Digital Currency Group CEO Barry Silbert says “We’ve gone short DOGE.”
Barry Silbert, founder and CEO of crypto investment giant Grayscale Investments’ parent company Digital Currency Group (DCG), revealed that his firm has opened a $1 million short position on Dogecoin (DOGE), betting on the token’s decline.
“Okay $DOGE peeps, it’s been fun. Welcome to crypto! But the time has come for you to convert your DOGE to BTC,” Silbert tweeted yesterday.
“It’s time to Barry this DOGE”
To open his short position, Silbert used a margin token called DOGEBEAR on crypto derivatives exchange FTX. According to the description, it’s an “ERC-20 token which seeks a return that corresponds to -3 times the daily return of Dogecoin.” In other words, the token allows traders to open a short position with a 3x leverage without using perpetual contracts or margin trading.
This means that if DOGE’s price drops by 10%, for example, DOGEBEAR will grow by 30%. Additionally, such positions are unlikely to get completely liquidated since the exchange automatically sells portions of the assets used as collateral to preserve users’ tokens. Ultimately, to fully liquidate a DOGEBEAR position, Dogecoin’s price would need to surge by 33% or more.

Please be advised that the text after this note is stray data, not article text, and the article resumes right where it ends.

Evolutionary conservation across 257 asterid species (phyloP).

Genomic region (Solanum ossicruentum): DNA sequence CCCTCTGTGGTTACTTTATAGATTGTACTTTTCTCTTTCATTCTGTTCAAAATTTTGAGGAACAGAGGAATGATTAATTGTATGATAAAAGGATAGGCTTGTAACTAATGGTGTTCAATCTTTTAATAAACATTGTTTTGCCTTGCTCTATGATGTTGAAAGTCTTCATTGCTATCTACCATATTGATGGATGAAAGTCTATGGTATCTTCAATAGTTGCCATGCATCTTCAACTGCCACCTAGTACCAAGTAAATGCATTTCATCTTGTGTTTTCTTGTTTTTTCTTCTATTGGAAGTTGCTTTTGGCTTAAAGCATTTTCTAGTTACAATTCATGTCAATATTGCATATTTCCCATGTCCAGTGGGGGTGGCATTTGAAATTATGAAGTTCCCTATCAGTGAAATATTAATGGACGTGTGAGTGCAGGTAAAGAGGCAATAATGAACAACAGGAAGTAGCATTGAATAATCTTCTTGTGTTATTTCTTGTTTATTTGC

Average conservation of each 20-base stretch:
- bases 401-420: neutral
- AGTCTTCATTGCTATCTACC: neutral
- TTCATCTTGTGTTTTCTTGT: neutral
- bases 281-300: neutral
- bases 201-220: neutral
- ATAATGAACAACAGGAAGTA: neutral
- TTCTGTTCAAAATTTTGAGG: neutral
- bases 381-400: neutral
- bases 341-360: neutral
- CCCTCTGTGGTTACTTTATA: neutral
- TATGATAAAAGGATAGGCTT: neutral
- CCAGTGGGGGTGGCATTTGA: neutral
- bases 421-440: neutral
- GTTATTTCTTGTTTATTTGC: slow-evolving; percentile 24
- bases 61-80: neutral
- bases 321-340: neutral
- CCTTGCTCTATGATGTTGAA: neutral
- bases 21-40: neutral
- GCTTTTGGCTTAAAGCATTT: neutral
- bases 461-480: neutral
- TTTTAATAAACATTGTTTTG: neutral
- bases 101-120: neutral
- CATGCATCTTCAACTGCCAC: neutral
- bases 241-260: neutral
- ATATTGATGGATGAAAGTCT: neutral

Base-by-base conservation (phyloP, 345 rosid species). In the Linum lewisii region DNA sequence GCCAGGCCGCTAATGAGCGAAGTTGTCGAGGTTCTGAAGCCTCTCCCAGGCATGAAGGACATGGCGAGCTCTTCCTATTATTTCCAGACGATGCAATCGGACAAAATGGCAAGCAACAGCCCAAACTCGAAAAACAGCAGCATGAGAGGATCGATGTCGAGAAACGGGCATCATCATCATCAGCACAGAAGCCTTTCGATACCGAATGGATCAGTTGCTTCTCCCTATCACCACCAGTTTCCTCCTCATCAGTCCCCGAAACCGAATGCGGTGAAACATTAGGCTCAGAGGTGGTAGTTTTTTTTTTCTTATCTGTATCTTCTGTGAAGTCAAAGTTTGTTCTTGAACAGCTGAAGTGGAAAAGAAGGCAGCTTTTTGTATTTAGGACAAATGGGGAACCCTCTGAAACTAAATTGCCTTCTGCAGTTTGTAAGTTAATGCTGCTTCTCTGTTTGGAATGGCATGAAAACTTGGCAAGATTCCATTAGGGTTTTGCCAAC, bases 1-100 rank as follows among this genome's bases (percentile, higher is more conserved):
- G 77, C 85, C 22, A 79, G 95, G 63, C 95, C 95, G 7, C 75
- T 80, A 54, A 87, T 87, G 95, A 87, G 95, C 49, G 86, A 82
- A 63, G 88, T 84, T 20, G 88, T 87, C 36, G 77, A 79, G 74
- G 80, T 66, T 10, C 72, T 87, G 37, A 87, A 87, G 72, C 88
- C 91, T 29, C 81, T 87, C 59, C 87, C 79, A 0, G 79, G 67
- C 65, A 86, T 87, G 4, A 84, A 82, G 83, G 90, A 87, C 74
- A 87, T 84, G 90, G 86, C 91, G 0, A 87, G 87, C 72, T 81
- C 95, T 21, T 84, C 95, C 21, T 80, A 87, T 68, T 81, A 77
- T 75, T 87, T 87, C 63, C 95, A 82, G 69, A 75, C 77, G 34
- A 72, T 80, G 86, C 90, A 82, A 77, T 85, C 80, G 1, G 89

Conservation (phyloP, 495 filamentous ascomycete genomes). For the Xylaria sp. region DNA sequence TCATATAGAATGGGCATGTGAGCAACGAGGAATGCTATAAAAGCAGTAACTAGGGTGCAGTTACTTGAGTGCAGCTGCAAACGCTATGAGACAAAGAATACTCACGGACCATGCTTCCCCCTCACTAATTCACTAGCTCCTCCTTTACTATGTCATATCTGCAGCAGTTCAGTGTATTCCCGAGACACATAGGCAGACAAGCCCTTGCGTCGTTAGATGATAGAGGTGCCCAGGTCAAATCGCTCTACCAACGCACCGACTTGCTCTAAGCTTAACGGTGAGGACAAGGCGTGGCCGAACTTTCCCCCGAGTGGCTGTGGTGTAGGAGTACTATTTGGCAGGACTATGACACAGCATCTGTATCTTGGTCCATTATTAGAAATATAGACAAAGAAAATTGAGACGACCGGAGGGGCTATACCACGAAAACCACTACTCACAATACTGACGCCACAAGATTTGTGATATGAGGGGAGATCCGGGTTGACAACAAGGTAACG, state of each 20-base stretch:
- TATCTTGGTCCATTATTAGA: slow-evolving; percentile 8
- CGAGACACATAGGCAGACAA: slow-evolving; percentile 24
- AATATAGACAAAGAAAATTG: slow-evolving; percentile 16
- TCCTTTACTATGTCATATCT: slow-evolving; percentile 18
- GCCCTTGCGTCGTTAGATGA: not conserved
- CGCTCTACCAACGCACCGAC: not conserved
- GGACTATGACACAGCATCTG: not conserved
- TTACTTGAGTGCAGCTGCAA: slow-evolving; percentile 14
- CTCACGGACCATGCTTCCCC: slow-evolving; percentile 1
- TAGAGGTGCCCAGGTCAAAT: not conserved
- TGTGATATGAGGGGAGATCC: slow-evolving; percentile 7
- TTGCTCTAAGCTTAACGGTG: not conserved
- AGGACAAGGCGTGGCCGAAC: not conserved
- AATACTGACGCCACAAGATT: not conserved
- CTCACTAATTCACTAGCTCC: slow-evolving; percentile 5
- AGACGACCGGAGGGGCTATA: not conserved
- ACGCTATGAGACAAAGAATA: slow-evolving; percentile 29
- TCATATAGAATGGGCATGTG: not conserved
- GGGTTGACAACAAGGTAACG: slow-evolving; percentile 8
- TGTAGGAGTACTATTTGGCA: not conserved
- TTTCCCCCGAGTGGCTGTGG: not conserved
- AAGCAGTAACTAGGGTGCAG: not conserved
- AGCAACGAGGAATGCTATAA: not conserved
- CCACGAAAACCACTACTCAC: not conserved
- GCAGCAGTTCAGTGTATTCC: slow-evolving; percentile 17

Silbert also revealed that DCG’s position is worth $1 million and the company used its “non-U.S. entities through which we operate parts of our business” since FTX doesn’t serve users from America.
“Heads we lose, tails we lose. We’re giving money away to charity one way or another. I don’t mind being the only person speaking up,” he added.
Anticipating the “Musk effect”
Interestingly, Silbert’s announcement came just a few hours before the latest episode of Saturday Night Live, featuring Tesla and SpaceX CEO Elon Musk, aired yesterday. Musk saying that Dogecoin is a “hustle” during the Q&A section led to a 30% decline in DOGE’s price.
Notably, some Twitter users expressed skepticism toward DCG’s attempt to short Dogecoin. Even Peter Schiff, CEO of Euro Pacific Capital and a well-known Bitcoin critic, argued that Silbert’s decision might be considered questionable.